More here-

Former priest starts medical school at 50

From North Carolina-

For Suzanne Watson, it didn’t matter if her dream came sooner or later.

“If a person wants something badly enough, they can really truly make it happen,” she said.

In this case, it was later.

She started medical school at Wake Forest School of Medicine at 50 years old.

“I received my AARP card and my med school acceptance the same week,” she said.

That was three-and-a-half years ago.

More here-

Shore Episcopal churches extend welcome after election

From Virginia (Delmarva)

Not long after the Nov. 8 election, leaders of the seven Episcopal churches on the Eastern Shore of Virginia decided to take action in response to the presidential campaigns' divisive rhetoric and reports of an increase in hate crimes against minorities.

The seven churches took out an advertisement in local newspapers headlined "The Episcopal Church Welcomes You," in which they said they want people to know "regardless of your race, color, creed, age, ethnic background or gender identity you are welcome to participate in our worship and sacraments, spiritual guidance, fellowship, pastoral care, outreach and educational ministries."

The advertisement appeared in the Saturday, Nov. 26 edition of the Eastern Shore News.

More here-

Thursday, December 15, 2016

Abductors of Anglican church’s scribe’s wife demand N20m

From Nigeria-

The abductors of Ebunoluwa, the wife of the General Secretary of the Church of Nigeria, Anglican Communion, Ven. Ayodeji Fagbemi, have contacted the family, demanding N20m ransom.

Ebunoluwa was abducted by some armed men who invaded her residence at Oba-Ile Akure, in the Akure North Local Government Area of Ondo State on Monday.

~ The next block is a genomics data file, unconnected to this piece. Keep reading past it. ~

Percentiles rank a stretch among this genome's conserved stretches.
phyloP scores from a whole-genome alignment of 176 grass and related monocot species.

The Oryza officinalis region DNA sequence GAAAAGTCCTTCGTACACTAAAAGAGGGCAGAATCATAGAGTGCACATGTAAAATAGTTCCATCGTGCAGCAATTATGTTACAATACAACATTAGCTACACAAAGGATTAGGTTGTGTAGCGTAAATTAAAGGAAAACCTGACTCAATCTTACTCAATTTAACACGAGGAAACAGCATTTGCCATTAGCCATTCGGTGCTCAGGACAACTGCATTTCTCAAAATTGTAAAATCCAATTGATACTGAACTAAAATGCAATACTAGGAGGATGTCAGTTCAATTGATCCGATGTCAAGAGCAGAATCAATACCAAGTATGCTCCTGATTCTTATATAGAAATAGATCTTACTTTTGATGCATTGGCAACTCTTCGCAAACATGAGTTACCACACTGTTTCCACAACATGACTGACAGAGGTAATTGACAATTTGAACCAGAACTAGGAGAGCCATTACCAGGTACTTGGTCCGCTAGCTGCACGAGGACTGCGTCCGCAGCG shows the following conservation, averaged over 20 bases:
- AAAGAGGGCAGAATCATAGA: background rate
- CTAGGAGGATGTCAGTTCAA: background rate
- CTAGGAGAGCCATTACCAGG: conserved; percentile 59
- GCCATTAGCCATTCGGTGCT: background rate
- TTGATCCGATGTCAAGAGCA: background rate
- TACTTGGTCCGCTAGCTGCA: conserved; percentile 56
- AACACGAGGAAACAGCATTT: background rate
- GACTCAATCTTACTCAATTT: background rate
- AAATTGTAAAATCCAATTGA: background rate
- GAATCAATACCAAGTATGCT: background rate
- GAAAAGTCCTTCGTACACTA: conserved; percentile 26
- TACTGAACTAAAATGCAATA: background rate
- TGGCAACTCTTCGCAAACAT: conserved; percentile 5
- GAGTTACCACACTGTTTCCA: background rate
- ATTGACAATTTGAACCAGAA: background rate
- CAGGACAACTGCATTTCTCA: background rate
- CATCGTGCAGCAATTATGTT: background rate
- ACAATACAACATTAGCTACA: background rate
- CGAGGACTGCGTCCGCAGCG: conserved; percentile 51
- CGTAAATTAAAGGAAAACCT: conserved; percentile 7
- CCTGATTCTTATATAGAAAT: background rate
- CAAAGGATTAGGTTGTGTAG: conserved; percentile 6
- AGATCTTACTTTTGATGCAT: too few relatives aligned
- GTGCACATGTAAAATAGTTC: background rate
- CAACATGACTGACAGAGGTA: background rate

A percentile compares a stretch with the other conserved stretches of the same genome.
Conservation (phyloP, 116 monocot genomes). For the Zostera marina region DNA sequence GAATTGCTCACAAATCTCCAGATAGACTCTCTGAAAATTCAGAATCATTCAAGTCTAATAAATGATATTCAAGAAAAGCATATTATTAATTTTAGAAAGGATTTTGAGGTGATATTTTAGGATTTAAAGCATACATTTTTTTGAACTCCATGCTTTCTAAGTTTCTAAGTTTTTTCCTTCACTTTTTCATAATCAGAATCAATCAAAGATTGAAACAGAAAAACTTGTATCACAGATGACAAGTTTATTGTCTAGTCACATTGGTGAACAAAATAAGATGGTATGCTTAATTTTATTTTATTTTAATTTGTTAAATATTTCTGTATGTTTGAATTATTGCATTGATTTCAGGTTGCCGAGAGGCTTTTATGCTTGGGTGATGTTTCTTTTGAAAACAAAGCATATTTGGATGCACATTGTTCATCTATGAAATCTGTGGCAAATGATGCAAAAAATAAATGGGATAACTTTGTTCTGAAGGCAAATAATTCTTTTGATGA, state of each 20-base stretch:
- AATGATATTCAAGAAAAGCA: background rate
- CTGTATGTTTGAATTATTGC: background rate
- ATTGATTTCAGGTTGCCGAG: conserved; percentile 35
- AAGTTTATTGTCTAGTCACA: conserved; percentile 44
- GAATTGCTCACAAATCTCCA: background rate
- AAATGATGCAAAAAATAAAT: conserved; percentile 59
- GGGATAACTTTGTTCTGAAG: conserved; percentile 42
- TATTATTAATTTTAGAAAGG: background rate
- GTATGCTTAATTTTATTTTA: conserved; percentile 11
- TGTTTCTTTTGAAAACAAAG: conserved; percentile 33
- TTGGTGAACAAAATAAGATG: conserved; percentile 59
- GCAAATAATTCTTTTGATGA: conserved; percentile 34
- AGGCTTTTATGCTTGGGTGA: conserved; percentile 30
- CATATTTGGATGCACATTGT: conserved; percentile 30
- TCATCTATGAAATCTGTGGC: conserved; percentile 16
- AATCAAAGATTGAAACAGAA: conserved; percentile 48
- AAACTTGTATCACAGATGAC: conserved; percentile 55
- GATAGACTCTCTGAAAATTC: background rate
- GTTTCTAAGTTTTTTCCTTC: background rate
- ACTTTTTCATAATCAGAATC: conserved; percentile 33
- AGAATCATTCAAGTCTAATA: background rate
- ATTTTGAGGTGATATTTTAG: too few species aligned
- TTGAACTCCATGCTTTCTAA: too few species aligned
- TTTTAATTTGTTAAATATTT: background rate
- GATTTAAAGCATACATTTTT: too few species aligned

According to the police, the armed hoodlums gained entrance into the Fagbemis’ house through the window after which they abducted the woman with her Toyota Jeep.

The husband of the victim told our correspondent on Wednesday that the abductors had contacted the family and demanded N20m, saying the family had no such money.

Ayodeji, a former Provost of Bishop Vining College of Theology, said, “Everybody is traumatised and we are all praying for her safe return. There is a very outrageous expectation; the abductors demanded N20m, which I don’t think anybody can afford. But at the movement, we are praying.”

More here-

N.C. Loses One Nominee

From The Living Church-

The Rev. Milind Sojwal, rector of All Angels’ Church Church in Manhattan, has withdrawn from the slate of nominees in the Diocese of North Carolina’s search for its 12th bishop. The diocese’s website provides details:

On Tuesday, December 13, 2016, the Standing Committee of the Episcopal Diocese of North Carolina accepted the withdrawal of the Rev. Milind Sojwal from consideration in the election of the XII Bishop Diocesan of the Diocese of North Carolina. Sojwal wrote to the Standing Committee to inform them of his need to withdraw for personal reasons that do not allow him to continue with the diocesan bishop search process.

More here-



It all started with Nicholas, a Greek bishop in what is now Turkey. He became the patron saint of children; his feast day on December 6th or 19th, depending on whether one follows the Orthodox or modern calendar. St. Nicholas/Father Christmas was transformed into Sante Claus in the U.S. by the early 1820s by writers like Washington Irving, who celebrated the Knickerbocker heritage of the Dutch colony of New Amsterdam. “Sante Claus” comes from the Flemish name for St. Nicholas, Sinterklaas.

The “jolly old elf” really got his persona going in the 1823 poem, “A Visit From St. Nicholas,” better known as “The Night Before Christmas.” This still-popular poem was published anonymously and is usually attributed to Clement Clark Moore. Moore was an Episcopal theologian and professor of Greek and Latin with a side-gig developing Manhattan’s Chelsea neighborhood. He represented the wealthy New Yorkers who turned American Christmas into a family and children-centered holiday instead of the sometimes rowdy open-air (and inside-tavern) communal celebration it had been.